(wustite, �� antiferromagnetic), e-Fe2O3 and b-Fe2O3) , among which magnetite and maghemite is the very promising and popular candidates since its biocompati- bility have already proven. However, it is a technological challenge to control size, shape, stability, and dispersibility of NPs in desired sol- vents. Magnetic iron oxide NPs have a large surface-to- volume ratio and therefore possess high surface energies. Consequently, they tend to aggregate so as to minimize the surface energies. Moreover, the naked iron oxide NPs have high chemical activity, and are easily oxidized in air (especially magnetite), generally resulting in loss of mag- netism and dispersibility. Therefore, providing proper surface coating and developing some effective protection strategies to keep the stability of magnetic iron oxide NPs is very important. These strategies comprise grafting of or coating with organic molecules, including small organic molecules or surfactants, polymers, and biomolecules, or coating with an inorganic layer, such as silica, metal or nonmetal elementary substance, metal oxide or metal sul- fide. Practically, it is worthy that in many cases the protecting shells not only stabilize the magnetic iron oxide NPs, but can also be used for further functionalization. In the following, we focus mainly on recent develop- ment and various strategies in the preparation, structure and magnetic properties of various surface functionalized strategies of magnetic iron oxide NPs and their corre- sponding applications, as well as the research advances on functionalizations of magnetic iron oxide NPs worldwide. Further the problems and major challenges still should be solved are pointed out, and the directions in these resear- ches are also discussed. Synthesis of Iron Oxide NPs In the last decades, much research has been developed to the synthesis of iron oxide NPs, and many reports have descri- bed efficient synthesis approaches to produce the shape- controlled, stable, biocompatible, and monodispersed iron oxide NPs. The most common methods including co-pre- cipitation, thermal decomposition, hydrothermal synthesis, microemulsion, sonochemical synthesis, and sonochemical synthetic route can all be directed to the synthesis of high quality of iron oxide NPs. In addition, these NPs can also be prepared by the other methods such as electrochemical synthesis [9, 10], laser pyrolysis techniques , microor- ganism or bacterial synthesis (especially the Magnetotactic bacteria and iron reducing bacteria) [12, 13], etc. As follows, we try to present typical and recent examples for the dis- cussions of each synthetic pathway and the corresponding formation mechanism. Co-Precipitation The most conventional method for obtaining Fe3O4 or c-Fe2O3 is by co-precipitation. This method consists of mixing ferric and ferrous ions in a 1:2 molar ratio in highly basic solutions at room temperature or at elevated temper- ature. The size and shape of the iron oxide NPs depends on the type of salt used (such as chlorides, sulfates, nitrates, perchlorates, etc.), the ferric and ferrous ions ratio, the reaction temperature, the PH value, ionic strength of the media, and the other reaction parameters (e.g. stirring rate, dropping speed of basic solution). Recently we have repor- ted the co-precipitation synthesis of Fe3O4 NPs and their corresponding morphology, structure, and magnetic prop- erties at different reaction temperature was investigated . This method would critically affect the physical and chemical properties of the nanosized iron oxide particles. Generally, the saturation magnetization (MS) values found in nanostructured materials are usually smaller than the corresponding bulk phase, provided that no change in ionic configurations occurs . Accordingly, experimental value for MS in magnetic iron oxide NPs have been reported to span the 30���80 emu g-1 range, lower than the bulk magnetic value 100 emu g-1. Inaddition, Fe3O4 NPsare notverystable under ambient conditions and are easily oxidised to Fe2O3 or dissolved in an acidic medium. In order to avoid the possible oxidation in the air, the synthesis of Fe3O4 NPs must be done inananaerobicconditions. Based onthispoint, Fe3O4 NPs can also be utilized to prepare the Fe2O3 NPs by oxidation or anneal treatment under oxygen atmosphere. And oxidation is not the important influence factor for Fe2O3 NPs due to its own chemical stability in alkaline or acidic environment. However, this method generates particles with a wide particle size distribution, which requires secondary size selection sometimes. A wide particle size distribution will result in a wide range of blocking temperatures (TB) due to TB depends on particle size and, therefore non-ideal magnetic behavior for many applications. Kang et al.  reported a synthesis of monodispersed, uniform, and narrow size distributional Fe3O4 NPs (the diameter of NPs was 8.5 �� 1.3 nm) by co-precipitation without surfactants, the reaction in an aqueous solution with a molar ratio of FeII/ FeIII = 0.5 and a pH = 11���12, and the colloidal suspensions of the magnetite can be then directly oxidized by aeration to form colloidal suspensions of c-Fe2O3. In contrast, many recent publications have described efficient routes to obtain the monodispersed NPs, surfactants such as dextran or polyvinyl alcohol (PVA) can be added in the reaction media, or the particles can be coated in a subsequent step [17, 18]. Surfactants act as protecting agent for controlling particle size and stabilizing the colloidal dispersions. Additionally, the disadvantage of these aqueous solution syntheses is that the high pH value of the reaction mixture 398 Nanoscale Res Lett (2008) 3:397���415 123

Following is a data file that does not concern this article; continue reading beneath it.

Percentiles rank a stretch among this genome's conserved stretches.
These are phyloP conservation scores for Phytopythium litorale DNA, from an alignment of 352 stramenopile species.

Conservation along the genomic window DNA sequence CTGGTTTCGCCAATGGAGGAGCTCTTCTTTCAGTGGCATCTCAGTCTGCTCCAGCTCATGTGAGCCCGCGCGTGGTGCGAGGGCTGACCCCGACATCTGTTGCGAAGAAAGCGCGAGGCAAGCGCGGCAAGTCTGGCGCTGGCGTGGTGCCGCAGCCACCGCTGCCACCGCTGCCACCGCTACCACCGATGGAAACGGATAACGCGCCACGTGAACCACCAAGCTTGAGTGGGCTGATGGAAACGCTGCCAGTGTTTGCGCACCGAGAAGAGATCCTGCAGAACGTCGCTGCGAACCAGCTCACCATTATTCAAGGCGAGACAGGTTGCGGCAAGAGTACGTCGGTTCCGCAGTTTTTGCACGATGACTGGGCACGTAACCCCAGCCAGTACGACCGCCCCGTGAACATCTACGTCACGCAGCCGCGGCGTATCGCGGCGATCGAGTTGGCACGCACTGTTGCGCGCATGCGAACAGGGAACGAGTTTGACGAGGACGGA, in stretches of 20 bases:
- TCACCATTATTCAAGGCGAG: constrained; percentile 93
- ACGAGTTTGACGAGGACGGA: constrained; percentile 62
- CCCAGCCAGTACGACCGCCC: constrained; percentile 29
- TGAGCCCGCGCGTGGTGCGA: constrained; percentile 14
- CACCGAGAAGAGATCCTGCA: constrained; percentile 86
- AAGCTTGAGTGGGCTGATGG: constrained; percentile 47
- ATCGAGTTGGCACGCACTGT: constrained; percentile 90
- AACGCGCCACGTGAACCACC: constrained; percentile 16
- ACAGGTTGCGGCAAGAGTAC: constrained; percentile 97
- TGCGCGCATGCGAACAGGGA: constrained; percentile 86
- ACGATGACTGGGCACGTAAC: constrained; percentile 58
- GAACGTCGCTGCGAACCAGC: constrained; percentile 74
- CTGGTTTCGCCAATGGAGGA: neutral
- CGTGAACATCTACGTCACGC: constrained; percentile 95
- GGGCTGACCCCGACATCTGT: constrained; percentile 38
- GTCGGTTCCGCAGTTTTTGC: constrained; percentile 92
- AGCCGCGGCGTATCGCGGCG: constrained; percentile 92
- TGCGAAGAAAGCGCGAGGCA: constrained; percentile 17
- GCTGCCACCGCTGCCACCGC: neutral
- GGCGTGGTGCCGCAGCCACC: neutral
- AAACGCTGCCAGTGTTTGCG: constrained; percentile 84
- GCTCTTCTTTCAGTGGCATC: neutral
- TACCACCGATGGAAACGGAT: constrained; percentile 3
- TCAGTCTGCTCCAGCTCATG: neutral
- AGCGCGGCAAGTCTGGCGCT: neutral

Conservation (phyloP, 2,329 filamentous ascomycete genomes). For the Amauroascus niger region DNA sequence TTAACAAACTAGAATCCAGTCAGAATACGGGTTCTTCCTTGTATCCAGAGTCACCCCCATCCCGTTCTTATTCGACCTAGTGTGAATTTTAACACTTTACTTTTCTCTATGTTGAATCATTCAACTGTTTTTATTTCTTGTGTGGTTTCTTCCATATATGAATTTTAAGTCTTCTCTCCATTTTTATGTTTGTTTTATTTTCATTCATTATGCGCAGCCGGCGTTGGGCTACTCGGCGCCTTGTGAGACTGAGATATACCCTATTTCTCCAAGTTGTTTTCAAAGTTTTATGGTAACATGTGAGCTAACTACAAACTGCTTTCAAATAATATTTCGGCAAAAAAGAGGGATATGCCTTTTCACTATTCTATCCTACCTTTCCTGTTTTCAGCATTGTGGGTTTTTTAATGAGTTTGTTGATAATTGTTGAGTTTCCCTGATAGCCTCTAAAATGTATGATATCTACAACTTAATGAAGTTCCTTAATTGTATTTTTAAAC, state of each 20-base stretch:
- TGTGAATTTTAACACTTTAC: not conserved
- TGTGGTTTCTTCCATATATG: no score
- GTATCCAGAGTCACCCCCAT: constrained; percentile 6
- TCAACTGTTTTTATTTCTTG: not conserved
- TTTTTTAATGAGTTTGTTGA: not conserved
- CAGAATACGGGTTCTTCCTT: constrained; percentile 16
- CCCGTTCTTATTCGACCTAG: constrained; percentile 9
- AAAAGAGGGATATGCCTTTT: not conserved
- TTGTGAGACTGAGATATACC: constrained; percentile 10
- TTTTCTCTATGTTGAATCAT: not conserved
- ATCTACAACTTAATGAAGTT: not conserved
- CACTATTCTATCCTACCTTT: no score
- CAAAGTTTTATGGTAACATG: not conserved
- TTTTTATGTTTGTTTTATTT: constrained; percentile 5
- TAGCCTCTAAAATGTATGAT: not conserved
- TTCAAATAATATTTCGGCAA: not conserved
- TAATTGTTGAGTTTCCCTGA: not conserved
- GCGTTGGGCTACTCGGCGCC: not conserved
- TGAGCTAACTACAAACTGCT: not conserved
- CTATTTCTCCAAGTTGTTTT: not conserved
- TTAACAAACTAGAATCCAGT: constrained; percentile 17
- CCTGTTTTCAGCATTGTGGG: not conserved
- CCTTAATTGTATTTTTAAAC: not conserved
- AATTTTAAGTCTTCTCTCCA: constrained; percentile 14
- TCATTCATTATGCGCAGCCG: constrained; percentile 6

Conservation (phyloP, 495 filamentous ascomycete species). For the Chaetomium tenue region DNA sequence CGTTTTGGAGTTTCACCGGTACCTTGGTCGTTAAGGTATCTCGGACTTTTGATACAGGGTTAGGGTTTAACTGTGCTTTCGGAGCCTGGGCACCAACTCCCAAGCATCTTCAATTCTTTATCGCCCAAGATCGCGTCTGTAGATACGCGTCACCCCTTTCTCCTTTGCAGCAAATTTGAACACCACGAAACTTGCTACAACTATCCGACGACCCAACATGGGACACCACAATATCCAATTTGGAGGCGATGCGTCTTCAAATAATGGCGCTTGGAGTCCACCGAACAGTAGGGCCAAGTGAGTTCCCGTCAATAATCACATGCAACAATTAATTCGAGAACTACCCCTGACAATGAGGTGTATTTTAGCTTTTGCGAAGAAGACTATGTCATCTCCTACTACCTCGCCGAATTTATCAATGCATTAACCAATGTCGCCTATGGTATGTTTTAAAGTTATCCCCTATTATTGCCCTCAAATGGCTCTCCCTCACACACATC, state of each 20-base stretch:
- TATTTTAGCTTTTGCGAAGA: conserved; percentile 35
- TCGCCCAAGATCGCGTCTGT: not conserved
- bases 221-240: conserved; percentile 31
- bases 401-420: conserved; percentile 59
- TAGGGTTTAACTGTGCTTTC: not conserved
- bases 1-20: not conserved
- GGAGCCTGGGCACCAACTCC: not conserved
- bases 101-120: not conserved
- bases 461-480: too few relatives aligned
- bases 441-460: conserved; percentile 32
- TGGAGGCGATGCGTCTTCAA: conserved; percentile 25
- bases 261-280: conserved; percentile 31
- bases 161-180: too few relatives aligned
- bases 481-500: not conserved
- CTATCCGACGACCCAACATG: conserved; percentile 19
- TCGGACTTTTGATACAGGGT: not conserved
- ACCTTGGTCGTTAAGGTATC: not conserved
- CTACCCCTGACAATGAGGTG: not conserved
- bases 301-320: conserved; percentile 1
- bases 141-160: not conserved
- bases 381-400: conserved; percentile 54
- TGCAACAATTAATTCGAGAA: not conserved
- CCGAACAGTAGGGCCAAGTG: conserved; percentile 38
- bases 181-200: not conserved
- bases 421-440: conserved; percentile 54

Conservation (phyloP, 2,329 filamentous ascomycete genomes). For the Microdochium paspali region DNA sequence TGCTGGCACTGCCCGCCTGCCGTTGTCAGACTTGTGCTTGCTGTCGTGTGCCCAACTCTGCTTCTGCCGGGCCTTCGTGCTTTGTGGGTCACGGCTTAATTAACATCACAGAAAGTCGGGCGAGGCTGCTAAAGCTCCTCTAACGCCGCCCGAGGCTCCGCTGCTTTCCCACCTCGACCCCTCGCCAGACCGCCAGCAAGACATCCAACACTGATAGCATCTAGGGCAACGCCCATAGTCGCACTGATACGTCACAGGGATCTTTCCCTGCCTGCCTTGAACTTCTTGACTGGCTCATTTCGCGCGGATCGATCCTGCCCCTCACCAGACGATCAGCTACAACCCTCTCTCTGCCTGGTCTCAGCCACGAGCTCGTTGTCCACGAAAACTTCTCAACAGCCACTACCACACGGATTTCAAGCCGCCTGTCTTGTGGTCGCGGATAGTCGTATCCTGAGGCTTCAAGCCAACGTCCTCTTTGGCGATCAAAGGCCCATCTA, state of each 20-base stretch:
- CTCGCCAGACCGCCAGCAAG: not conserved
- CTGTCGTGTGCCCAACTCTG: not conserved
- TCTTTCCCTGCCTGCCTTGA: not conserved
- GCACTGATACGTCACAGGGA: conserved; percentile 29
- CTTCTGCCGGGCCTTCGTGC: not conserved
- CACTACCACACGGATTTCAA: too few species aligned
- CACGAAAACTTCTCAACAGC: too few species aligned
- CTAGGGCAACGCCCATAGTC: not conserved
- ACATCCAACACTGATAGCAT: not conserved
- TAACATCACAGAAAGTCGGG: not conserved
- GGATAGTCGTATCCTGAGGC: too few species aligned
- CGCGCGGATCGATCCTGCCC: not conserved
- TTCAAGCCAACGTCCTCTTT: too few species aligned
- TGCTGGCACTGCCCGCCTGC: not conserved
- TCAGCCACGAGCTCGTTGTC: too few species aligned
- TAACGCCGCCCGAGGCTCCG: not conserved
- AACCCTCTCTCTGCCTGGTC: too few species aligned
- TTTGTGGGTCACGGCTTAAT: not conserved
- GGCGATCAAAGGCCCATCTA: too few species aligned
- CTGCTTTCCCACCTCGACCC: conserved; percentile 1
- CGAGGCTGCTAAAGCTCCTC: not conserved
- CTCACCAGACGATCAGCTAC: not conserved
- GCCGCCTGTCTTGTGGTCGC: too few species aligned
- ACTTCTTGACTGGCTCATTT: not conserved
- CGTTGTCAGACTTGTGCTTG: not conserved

has to be adjusted in both the synthesis and purification steps, and the process toward uniformed and monodi- spersed NPs has only very limited success. On the other hand, wastewaters with very basic pH values are also generated in the experiment, which require subsequent treatments for protecting the environment. Thermal Decomposition An organic solution phase decomposition route has been widely used in iron oxide NPs synthesis, and decomposi- tion of Fe(cup)3 (cup = N-nitrosophenylhydroxylamine), Fe(acac)3 (acac = acetylacetonate), or Fe(CO)5 followed by oxidation can lead to high-quality monodispersed iron oxide NPs, which usually requires relatively higher tem- peratures and a complicated operation. Sun and Zeng  have reported a general decomposition approach for the synthesis of size-controlled monodispersed magnetite NPs based on high temperature (265 ��C) reaction of Fe(acac)3 in phenyl ether in the presence of alcohol, oleic acid, and oleylamine. With the smaller magnetite NPs as seeds, larger monodispersed magnetite NPs of up to 20 nm in diameter can be synthesized and dispersed into nonpolar solvent by seed-mediated growth method. The process does not require a size-selection procedure and is readily scaled up for mass production. The as-synthesized Fe3O4 nanoparticle assemblies can be transformed easily into c-Fe2O3 NPs by annealing at high temperature (250 ��C) and oxygen for 2 h. Generally, direct decomposition of Fe(Cup)3 single precursor can lead to monodispersed c-Fe2O3 NPs . The thermal decomposition of Fe(CO)5 produces iron NPs and the following oxidation by a chemical reagent can also lead to monodispersed c-Fe2O3 NPs . For instance, Hyeon et al.  reported a synthesis of highly crystalline and monodispersed iron NPs without size-selection process by the thermal decomposition of iron pentacarbonyl in the presence of oleic acid at 100 ��C. The resulting iron NPs were transformed to monodispersed c-Fe2O3 nanocrystal- lites by controlled oxidation using trimethylamine oxide as a mild oxidant. Particle size can be varied from 4 to 16 nm by controlling the experimental parameters. Although the thermal decomposition method has many advantages for producing highly monodispersed particles with a narrow size distribution, it has the big disadvantage that the resulting NPs are generally only dissolved in nonpolar solvents. Microemulsion Microemulsion is a thermodynamically stable isotropic dispersion of two immiscible phases (water and oil) under the surfactant present, the surfactant molecules may form a monolayer at the interface between the oil and water, with the hydrophobic tails of the surfactant molecules dissolved in the oil phase and the hydrophilic head groups in the aqueous phase. As in the binary systems (water/surfactant or oil/surfactant), self-assembled structures of different types can be formed, ranging, for example, from (inverted) spherical and cylindrical micelles to lamellar phases and bicontinuous microemulsions, which may coexist with predominantly oil or aqueous phases . In this sense, microemulsion and inverse micelles route can be employed for obtaining the shape- and size-controlled iron oxide NPs. Particularly, water-in-oil (w/o) microemulsions are formed by well-defined nanodroplets of the aqueous phase, dispersed by the assembly of surfactant molecules in a continuous oil phase. Vidal-Vidal et al.  have reported the synthesis of monodisperse maghemite NPs by the one- pot microemulsion method. The spherical shaped particles, capped with a monolayer coating of oleylamine (or oleic acid), show a narrow size distribution of 3.5 �� 0.6 nm, are well crystallized and have high saturation magnetization values (76.3 Am2/kg for uncoated NPs, 35.2 Am2/kg for oleic acid coated NPs, and 33.2 Am2/kg for oleylamine coated NPs). Moreover, the results show that oleylamine act as precipitating and capping agent. However, cyclo- hexylamine acts only as precipitating agent and does not avoid particle aggregation. Chin and Yaacob reported the synthesis of magnetic iron oxide NPs (less than 10 nm) via w/o microemulsion, furthermore, in comparison to the particles produced by Massart���s procedure , particles produced by microemulsion technique were smaller in size and were higher in saturation magnetization . However, despite the presence of surfactants, the aggregation of the produced NPs usually needs several washing processes and further stabilization treatments. Hydrothermal Synthesis Iron oxide NPs with controlled size and shape are techno- logically important due to strong correlation between these parameters and magnetic properties. The microemulsion and thermal decomposition methods usually lead to com- plicated process or require relatively high temperatures. As an alternative, hydrothermal synthesis includes various wet- chemical technologies of crystallizing substance in a sealed container from the high temperature aqueous solution (generally in the range from 130 to 250 ��C) at high vapor pressure (generally in the range from 0.3 to 4 MPa). This technique has also been used to grow dislocation-free single crystal particles, and grains formed in this process could have a better crystallinity than those from other processes, so hydrothermal synthesis is prone to obtain the highly crystalline iron oxide NPs. Several authors have reported the synthesis of iron oxide NPs by hydrothermal method [27���30]. There are two major Nanoscale Res Lett (2008) 3:397���415 399 123